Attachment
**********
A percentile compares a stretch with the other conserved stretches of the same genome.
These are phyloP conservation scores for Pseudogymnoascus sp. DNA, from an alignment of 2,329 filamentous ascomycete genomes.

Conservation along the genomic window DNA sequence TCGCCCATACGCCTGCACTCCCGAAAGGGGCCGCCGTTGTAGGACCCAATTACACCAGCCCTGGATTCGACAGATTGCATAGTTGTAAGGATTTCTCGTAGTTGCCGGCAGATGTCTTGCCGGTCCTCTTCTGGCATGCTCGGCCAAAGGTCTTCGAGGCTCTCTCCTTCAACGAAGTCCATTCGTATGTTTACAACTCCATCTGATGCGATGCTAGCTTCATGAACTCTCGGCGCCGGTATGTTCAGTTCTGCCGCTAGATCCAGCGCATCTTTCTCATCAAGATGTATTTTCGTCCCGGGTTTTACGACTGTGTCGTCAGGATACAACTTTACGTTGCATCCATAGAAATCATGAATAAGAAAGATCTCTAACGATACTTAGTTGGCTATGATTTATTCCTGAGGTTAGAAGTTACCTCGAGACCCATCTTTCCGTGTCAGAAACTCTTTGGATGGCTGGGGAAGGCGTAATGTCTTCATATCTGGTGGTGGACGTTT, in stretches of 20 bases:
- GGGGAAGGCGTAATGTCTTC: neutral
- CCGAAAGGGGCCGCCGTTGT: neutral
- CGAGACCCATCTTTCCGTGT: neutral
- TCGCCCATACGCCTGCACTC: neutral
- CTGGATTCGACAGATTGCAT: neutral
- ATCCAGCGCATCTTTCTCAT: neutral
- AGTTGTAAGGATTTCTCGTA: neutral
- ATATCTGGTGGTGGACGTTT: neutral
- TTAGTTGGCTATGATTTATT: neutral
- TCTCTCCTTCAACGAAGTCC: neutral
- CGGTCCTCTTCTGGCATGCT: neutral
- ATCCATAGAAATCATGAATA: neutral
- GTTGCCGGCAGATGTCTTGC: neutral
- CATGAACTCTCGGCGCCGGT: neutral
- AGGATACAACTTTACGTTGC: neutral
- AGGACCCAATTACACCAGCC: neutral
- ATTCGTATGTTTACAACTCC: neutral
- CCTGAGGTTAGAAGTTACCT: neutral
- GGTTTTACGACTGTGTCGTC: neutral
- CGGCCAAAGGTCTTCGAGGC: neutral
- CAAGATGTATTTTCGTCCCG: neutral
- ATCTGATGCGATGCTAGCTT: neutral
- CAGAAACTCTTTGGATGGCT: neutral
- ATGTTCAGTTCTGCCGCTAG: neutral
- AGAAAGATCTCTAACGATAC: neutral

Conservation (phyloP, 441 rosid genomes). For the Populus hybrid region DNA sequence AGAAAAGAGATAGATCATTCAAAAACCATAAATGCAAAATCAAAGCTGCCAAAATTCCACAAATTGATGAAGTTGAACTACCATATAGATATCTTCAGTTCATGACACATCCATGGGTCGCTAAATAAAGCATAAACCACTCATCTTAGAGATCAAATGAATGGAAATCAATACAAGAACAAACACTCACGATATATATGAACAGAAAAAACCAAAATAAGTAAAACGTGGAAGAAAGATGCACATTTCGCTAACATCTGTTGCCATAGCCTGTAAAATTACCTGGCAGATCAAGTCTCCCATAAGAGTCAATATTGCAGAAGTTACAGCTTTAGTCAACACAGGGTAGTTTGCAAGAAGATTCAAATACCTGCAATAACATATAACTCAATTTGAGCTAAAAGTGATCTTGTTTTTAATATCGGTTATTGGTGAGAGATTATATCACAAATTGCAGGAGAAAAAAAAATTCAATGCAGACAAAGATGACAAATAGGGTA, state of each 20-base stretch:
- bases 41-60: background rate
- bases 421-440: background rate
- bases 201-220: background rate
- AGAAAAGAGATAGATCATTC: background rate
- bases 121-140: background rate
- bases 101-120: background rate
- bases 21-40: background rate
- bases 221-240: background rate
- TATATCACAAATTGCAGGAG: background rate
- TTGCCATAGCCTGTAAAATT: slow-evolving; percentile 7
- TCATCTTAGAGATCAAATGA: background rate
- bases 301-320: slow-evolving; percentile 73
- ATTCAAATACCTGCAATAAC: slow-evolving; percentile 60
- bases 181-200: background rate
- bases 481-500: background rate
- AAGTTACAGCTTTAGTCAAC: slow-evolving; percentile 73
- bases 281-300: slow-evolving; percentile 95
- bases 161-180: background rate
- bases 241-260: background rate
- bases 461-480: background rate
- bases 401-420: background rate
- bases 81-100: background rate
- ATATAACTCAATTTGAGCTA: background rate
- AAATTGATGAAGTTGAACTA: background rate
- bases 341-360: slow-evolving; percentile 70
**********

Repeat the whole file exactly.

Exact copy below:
A percentile compares a stretch with the other conserved stretches of the same genome.
These are phyloP conservation scores for Pseudogymnoascus sp. DNA, from an alignment of 2,329 filamentous ascomycete genomes.

Conservation along the genomic window DNA sequence TCGCCCATACGCCTGCACTCCCGAAAGGGGCCGCCGTTGTAGGACCCAATTACACCAGCCCTGGATTCGACAGATTGCATAGTTGTAAGGATTTCTCGTAGTTGCCGGCAGATGTCTTGCCGGTCCTCTTCTGGCATGCTCGGCCAAAGGTCTTCGAGGCTCTCTCCTTCAACGAAGTCCATTCGTATGTTTACAACTCCATCTGATGCGATGCTAGCTTCATGAACTCTCGGCGCCGGTATGTTCAGTTCTGCCGCTAGATCCAGCGCATCTTTCTCATCAAGATGTATTTTCGTCCCGGGTTTTACGACTGTGTCGTCAGGATACAACTTTACGTTGCATCCATAGAAATCATGAATAAGAAAGATCTCTAACGATACTTAGTTGGCTATGATTTATTCCTGAGGTTAGAAGTTACCTCGAGACCCATCTTTCCGTGTCAGAAACTCTTTGGATGGCTGGGGAAGGCGTAATGTCTTCATATCTGGTGGTGGACGTTT, in stretches of 20 bases:
- GGGGAAGGCGTAATGTCTTC: neutral
- CCGAAAGGGGCCGCCGTTGT: neutral
- CGAGACCCATCTTTCCGTGT: neutral
- TCGCCCATACGCCTGCACTC: neutral
- CTGGATTCGACAGATTGCAT: neutral
- ATCCAGCGCATCTTTCTCAT: neutral
- AGTTGTAAGGATTTCTCGTA: neutral
- ATATCTGGTGGTGGACGTTT: neutral
- TTAGTTGGCTATGATTTATT: neutral
- TCTCTCCTTCAACGAAGTCC: neutral
- CGGTCCTCTTCTGGCATGCT: neutral
- ATCCATAGAAATCATGAATA: neutral
- GTTGCCGGCAGATGTCTTGC: neutral
- CATGAACTCTCGGCGCCGGT: neutral
- AGGATACAACTTTACGTTGC: neutral
- AGGACCCAATTACACCAGCC: neutral
- ATTCGTATGTTTACAACTCC: neutral
- CCTGAGGTTAGAAGTTACCT: neutral
- GGTTTTACGACTGTGTCGTC: neutral
- CGGCCAAAGGTCTTCGAGGC: neutral
- CAAGATGTATTTTCGTCCCG: neutral
- ATCTGATGCGATGCTAGCTT: neutral
- CAGAAACTCTTTGGATGGCT: neutral
- ATGTTCAGTTCTGCCGCTAG: neutral
- AGAAAGATCTCTAACGATAC: neutral

Conservation (phyloP, 441 rosid genomes). For the Populus hybrid region DNA sequence AGAAAAGAGATAGATCATTCAAAAACCATAAATGCAAAATCAAAGCTGCCAAAATTCCACAAATTGATGAAGTTGAACTACCATATAGATATCTTCAGTTCATGACACATCCATGGGTCGCTAAATAAAGCATAAACCACTCATCTTAGAGATCAAATGAATGGAAATCAATACAAGAACAAACACTCACGATATATATGAACAGAAAAAACCAAAATAAGTAAAACGTGGAAGAAAGATGCACATTTCGCTAACATCTGTTGCCATAGCCTGTAAAATTACCTGGCAGATCAAGTCTCCCATAAGAGTCAATATTGCAGAAGTTACAGCTTTAGTCAACACAGGGTAGTTTGCAAGAAGATTCAAATACCTGCAATAACATATAACTCAATTTGAGCTAAAAGTGATCTTGTTTTTAATATCGGTTATTGGTGAGAGATTATATCACAAATTGCAGGAGAAAAAAAAATTCAATGCAGACAAAGATGACAAATAGGGTA, state of each 20-base stretch:
- bases 41-60: background rate
- bases 421-440: background rate
- bases 201-220: background rate
- AGAAAAGAGATAGATCATTC: background rate
- bases 121-140: background rate
- bases 101-120: background rate
- bases 21-40: background rate
- bases 221-240: background rate
- TATATCACAAATTGCAGGAG: background rate
- TTGCCATAGCCTGTAAAATT: slow-evolving; percentile 7
- TCATCTTAGAGATCAAATGA: background rate
- bases 301-320: slow-evolving; percentile 73
- ATTCAAATACCTGCAATAAC: slow-evolving; percentile 60
- bases 181-200: background rate
- bases 481-500: background rate
- AAGTTACAGCTTTAGTCAAC: slow-evolving; percentile 73
- bases 281-300: slow-evolving; percentile 95
- bases 161-180: background rate
- bases 241-260: background rate
- bases 461-480: background rate
- bases 401-420: background rate
- bases 81-100: background rate
- ATATAACTCAATTTGAGCTA: background rate
- AAATTGATGAAGTTGAACTA: background rate
- bases 341-360: slow-evolving; percentile 70